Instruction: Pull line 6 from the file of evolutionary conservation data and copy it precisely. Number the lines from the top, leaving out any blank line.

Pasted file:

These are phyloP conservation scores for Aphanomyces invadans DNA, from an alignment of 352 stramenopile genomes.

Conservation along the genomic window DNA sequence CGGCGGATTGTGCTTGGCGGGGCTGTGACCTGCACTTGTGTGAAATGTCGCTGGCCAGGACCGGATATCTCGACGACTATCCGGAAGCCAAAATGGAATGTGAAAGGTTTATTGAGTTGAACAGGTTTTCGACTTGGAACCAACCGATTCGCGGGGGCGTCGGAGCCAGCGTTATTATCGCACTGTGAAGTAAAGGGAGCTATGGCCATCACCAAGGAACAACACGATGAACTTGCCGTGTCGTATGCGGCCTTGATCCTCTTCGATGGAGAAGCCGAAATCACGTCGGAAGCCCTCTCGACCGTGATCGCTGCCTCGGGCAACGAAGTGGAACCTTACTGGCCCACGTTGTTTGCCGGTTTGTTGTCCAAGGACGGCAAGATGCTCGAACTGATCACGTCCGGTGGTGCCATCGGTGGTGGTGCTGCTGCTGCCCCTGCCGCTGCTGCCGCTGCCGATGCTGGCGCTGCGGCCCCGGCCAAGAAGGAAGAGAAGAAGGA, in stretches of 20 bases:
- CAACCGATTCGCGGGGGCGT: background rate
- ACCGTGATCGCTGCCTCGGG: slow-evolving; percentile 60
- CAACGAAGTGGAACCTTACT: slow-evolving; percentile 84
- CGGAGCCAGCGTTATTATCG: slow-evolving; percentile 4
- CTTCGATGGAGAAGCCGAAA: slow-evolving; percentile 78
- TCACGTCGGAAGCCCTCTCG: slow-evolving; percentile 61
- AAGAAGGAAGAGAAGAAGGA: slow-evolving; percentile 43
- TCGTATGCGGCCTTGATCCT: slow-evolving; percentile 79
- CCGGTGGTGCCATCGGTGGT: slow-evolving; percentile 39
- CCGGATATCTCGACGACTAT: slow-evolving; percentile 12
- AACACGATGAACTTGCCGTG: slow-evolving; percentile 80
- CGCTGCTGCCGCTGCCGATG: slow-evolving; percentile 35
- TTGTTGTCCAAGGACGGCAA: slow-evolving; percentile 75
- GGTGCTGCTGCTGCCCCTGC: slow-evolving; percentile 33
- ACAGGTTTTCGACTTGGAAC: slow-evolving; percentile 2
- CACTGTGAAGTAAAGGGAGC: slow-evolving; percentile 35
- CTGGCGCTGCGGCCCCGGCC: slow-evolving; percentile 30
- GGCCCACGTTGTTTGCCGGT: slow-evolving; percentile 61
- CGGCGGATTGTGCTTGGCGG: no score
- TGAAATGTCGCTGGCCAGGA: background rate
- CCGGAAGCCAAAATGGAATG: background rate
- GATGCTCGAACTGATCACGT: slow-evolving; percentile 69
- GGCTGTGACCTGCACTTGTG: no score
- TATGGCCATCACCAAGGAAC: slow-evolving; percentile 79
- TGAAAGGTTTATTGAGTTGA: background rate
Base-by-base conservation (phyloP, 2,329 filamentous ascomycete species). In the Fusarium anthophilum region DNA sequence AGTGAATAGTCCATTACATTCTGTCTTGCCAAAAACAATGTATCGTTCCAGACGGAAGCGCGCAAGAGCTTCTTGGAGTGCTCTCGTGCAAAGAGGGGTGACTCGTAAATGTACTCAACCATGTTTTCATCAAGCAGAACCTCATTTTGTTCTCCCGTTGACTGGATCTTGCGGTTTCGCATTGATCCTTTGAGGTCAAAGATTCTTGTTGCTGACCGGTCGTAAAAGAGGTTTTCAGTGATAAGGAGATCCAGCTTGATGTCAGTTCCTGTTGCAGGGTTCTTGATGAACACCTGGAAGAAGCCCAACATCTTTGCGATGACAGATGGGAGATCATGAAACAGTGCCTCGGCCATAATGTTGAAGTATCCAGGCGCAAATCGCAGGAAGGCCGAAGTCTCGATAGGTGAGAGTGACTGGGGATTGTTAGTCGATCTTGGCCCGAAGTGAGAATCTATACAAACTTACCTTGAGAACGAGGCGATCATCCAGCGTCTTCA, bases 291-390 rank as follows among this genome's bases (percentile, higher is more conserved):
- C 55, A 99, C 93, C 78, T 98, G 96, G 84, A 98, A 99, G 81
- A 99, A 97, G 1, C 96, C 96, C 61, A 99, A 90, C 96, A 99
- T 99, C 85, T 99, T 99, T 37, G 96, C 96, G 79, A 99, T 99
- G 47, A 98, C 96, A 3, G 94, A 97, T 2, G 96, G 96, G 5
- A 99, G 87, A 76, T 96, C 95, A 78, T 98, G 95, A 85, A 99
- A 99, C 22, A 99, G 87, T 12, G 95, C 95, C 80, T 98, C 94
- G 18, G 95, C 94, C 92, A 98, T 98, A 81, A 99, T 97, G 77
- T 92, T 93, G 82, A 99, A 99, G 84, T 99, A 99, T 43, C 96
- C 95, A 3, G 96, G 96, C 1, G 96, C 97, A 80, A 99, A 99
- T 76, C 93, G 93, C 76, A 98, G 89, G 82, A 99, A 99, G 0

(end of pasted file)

- CGGAGCCAGCGTTATTATCG: slow-evolving; percentile 4